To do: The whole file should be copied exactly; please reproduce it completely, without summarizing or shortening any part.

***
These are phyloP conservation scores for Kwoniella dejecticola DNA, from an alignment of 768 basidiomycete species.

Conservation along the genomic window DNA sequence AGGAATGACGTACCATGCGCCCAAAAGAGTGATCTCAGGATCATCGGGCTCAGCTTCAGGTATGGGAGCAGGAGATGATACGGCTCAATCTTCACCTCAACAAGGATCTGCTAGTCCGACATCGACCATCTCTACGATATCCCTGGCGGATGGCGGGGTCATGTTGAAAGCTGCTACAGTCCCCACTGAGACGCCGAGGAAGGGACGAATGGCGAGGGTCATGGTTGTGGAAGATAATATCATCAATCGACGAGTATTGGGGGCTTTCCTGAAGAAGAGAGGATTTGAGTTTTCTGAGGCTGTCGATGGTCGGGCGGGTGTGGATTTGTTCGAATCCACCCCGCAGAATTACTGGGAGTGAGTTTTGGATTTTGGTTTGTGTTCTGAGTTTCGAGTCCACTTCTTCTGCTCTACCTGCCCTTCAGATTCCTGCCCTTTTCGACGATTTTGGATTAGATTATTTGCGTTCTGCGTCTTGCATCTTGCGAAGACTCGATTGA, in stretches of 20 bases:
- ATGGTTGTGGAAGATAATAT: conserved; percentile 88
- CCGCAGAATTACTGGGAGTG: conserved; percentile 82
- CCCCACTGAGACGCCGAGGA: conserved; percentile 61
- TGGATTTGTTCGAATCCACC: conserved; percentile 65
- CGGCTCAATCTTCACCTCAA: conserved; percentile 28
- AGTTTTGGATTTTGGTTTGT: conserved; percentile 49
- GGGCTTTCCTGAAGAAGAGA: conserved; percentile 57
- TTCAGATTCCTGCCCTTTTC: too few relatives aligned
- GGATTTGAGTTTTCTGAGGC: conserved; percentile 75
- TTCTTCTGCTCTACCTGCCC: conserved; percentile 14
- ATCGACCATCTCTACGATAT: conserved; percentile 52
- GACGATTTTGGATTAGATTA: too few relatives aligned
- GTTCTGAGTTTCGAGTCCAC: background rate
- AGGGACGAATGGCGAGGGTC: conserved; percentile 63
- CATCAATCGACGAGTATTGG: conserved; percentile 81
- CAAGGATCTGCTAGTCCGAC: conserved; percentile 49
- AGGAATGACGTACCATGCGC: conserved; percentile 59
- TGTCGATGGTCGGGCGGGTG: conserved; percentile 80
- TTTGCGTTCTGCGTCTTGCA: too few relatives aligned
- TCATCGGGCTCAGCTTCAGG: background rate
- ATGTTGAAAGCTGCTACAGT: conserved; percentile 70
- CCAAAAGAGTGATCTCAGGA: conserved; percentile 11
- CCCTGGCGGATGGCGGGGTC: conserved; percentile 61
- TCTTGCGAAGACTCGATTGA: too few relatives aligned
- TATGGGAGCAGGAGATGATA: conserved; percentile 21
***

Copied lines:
These are phyloP conservation scores for Kwoniella dejecticola DNA, from an alignment of 768 basidiomycete species.

Conservation along the genomic window DNA sequence AGGAATGACGTACCATGCGCCCAAAAGAGTGATCTCAGGATCATCGGGCTCAGCTTCAGGTATGGGAGCAGGAGATGATACGGCTCAATCTTCACCTCAACAAGGATCTGCTAGTCCGACATCGACCATCTCTACGATATCCCTGGCGGATGGCGGGGTCATGTTGAAAGCTGCTACAGTCCCCACTGAGACGCCGAGGAAGGGACGAATGGCGAGGGTCATGGTTGTGGAAGATAATATCATCAATCGACGAGTATTGGGGGCTTTCCTGAAGAAGAGAGGATTTGAGTTTTCTGAGGCTGTCGATGGTCGGGCGGGTGTGGATTTGTTCGAATCCACCCCGCAGAATTACTGGGAGTGAGTTTTGGATTTTGGTTTGTGTTCTGAGTTTCGAGTCCACTTCTTCTGCTCTACCTGCCCTTCAGATTCCTGCCCTTTTCGACGATTTTGGATTAGATTATTTGCGTTCTGCGTCTTGCATCTTGCGAAGACTCGATTGA, in stretches of 20 bases:
- ATGGTTGTGGAAGATAATAT: conserved; percentile 88
- CCGCAGAATTACTGGGAGTG: conserved; percentile 82
- CCCCACTGAGACGCCGAGGA: conserved; percentile 61
- TGGATTTGTTCGAATCCACC: conserved; percentile 65
- CGGCTCAATCTTCACCTCAA: conserved; percentile 28
- AGTTTTGGATTTTGGTTTGT: conserved; percentile 49
- GGGCTTTCCTGAAGAAGAGA: conserved; percentile 57
- TTCAGATTCCTGCCCTTTTC: too few relatives aligned
- GGATTTGAGTTTTCTGAGGC: conserved; percentile 75
- TTCTTCTGCTCTACCTGCCC: conserved; percentile 14
- ATCGACCATCTCTACGATAT: conserved; percentile 52
- GACGATTTTGGATTAGATTA: too few relatives aligned
- GTTCTGAGTTTCGAGTCCAC: background rate
- AGGGACGAATGGCGAGGGTC: conserved; percentile 63
- CATCAATCGACGAGTATTGG: conserved; percentile 81
- CAAGGATCTGCTAGTCCGAC: conserved; percentile 49
- AGGAATGACGTACCATGCGC: conserved; percentile 59
- TGTCGATGGTCGGGCGGGTG: conserved; percentile 80
- TTTGCGTTCTGCGTCTTGCA: too few relatives aligned
- TCATCGGGCTCAGCTTCAGG: background rate
- ATGTTGAAAGCTGCTACAGT: conserved; percentile 70
- CCAAAAGAGTGATCTCAGGA: conserved; percentile 11
- CCCTGGCGGATGGCGGGGTC: conserved; percentile 61
- TCTTGCGAAGACTCGATTGA: too few relatives aligned
- TATGGGAGCAGGAGATGATA: conserved; percentile 21